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It is impossible to imagine a finer association...
September 20, 2012 9:36 PM   Subscribe

Lord Byron's copy of Frankenstein, inscribed by author Mary Shelley, is being offered for sale at Peter Harrington Books in London, where it will be on display from 26 Sept to 3 Oct. If you are interested in buying they are accepting offers in excess of 350,000. GBP ( about $568,000).

The only other known inscribed copy is in The Morgan Library in New York.
The Bodleian Library at Oxford has an excellent online exhibition on their collection of Shelleyana.
posted by Isadorady (26 comments total) 7 users marked this as a favorite

 
Normally these kind of exercises in purchasing exclusivity disgust me, but this is kind of making me tingle, and I'd be lying if I said it didn't kindle profound object lust.
posted by [expletive deleted] at 9:48 PM on September 20, 2012 [6 favorites]


It would be nice if a museum or library bought it...
posted by Isadorady at 9:55 PM on September 20, 2012


Meh, I'm holding out for the copy with bloodstains from Michael Crawford.
posted by The otter lady at 10:11 PM on September 20, 2012


(Or William Ashbless)
posted by The otter lady at 10:14 PM on September 20, 2012 [5 favorites]


I know it's a starting bid but half a million dollars is a lot less than I'd expect for this book.

Nearly 200 year old rare book, invented a genre, inscribed by the author to her equally famous husband's equally famous poet friend.

It's got to go for millions, right?
posted by thecjm at 11:01 PM on September 20, 2012 [3 favorites]


Frankenstein (Ms. Shelley's invention) is one of the the great stories, throws long shadows indeed. I don't think you can put a dollar value on this kind of seminal impact. So just give it to me. I promise not to read it in the bath.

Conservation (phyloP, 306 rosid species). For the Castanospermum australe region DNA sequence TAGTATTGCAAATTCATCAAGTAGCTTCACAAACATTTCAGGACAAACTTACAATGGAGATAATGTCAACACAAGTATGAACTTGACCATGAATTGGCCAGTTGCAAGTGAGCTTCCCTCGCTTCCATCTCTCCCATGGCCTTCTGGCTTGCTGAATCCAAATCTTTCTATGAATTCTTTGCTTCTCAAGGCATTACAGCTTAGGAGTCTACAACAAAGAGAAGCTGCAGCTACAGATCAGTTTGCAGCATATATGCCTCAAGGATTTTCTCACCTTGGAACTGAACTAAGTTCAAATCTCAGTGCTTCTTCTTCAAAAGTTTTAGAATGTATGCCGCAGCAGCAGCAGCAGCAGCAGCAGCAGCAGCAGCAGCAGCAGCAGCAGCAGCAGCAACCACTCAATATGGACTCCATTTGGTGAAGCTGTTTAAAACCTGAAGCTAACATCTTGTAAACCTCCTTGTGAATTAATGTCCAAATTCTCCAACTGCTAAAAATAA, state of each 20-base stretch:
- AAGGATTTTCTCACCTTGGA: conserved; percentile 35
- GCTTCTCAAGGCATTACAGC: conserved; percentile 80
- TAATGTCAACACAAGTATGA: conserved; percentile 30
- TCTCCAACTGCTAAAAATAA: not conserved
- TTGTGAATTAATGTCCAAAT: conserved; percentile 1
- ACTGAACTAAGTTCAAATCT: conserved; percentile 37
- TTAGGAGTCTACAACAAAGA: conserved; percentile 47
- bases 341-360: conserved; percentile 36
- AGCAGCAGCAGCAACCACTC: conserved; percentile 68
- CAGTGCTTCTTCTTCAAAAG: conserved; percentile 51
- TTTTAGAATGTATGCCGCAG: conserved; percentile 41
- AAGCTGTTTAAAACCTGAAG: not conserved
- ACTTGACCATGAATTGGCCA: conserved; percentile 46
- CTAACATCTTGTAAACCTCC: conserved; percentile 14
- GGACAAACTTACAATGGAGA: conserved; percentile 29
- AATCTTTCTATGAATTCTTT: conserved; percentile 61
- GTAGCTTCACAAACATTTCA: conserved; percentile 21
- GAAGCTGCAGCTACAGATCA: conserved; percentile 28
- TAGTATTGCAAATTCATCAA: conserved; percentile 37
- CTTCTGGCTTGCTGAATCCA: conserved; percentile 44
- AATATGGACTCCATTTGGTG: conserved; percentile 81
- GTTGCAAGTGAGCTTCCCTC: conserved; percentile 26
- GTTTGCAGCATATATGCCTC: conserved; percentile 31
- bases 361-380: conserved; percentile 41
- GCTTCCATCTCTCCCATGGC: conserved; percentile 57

posted by philip-random at 11:06 PM on September 20, 2012 [3 favorites]


It would be nice if a museum or library bought it...

I suppose, but it's mainly a collector's curiosity unless someone has written something more substantive than “To Lord Byron from the Author” in it. A museum or library can do a lot with £350,000+. That other inscribed copy you link to, with "my voice became broken..." and I don't know what else added in pen, looks like it would be a much better purchase. As the web page says, "This copy preserves her autograph changes to the first edition, making the volume an important witness to her creative process."
posted by pracowity at 11:09 PM on September 20, 2012 [3 favorites]


The Morgan Library Museum is really neat. I'd advise anyone who happens to be in that area to take a look if you have $15 bucks buring a hole in your pocket.
posted by Ad hominem at 11:42 PM on September 20, 2012 [1 favorite]


If Mary Shelley had drawn this on the flyleaf, now that would make some scholars scratch their heads! Especially if she'd signed it to "Byron, You Ass."
posted by GenjiandProust at 2:53 AM on September 21, 2012 [4 favorites]


It's nice when objects of historic value remain available to the public like the cup of Spyros Louis recently. Buying the book to keep it hidden in some private collection would be, to paraphrase Wilde, knowing the price of the item but not its symbolic value.
posted by ersatz at 4:20 AM on September 21, 2012


Let me fix that for you: ..inscribed by the author to her equally famous husband's equally famous poet "friend" if you-know-what-I-mean

On topic, I think it is time I look into playing the lottery or possibly a meteoric career in hedge fund management. That book needs to be mine. I will hug it and squeeze it and call it George (and never has that quote been more apt).
posted by kariebookish at 4:35 AM on September 21, 2012 [1 favorite]


it's mainly a collector's curiosity unless someone has written something more substantive than “To Lord Byron from the Author”

Pracowity makes a good point. Speaking as somebody whose job it is to acquire rare books for a library, this situation is definitely the toughest call to make. Acquisitions can have both research value and display value, and both factors are certainly important, but research value is where you want to spend most of your money. The Byron Frankenstein has a display value that is off the charts: people would flock to your library to see it, and you could wow visiting dignitaries with it until the end of time. But once you've seen the inscription, there's very little left to know about it--it's not even a complete set, just the first volume. And of course, you always pay a huge premium for things with massive display value, and if you have a limited budget (which everybody does) that's a lot of research value you aren't buying.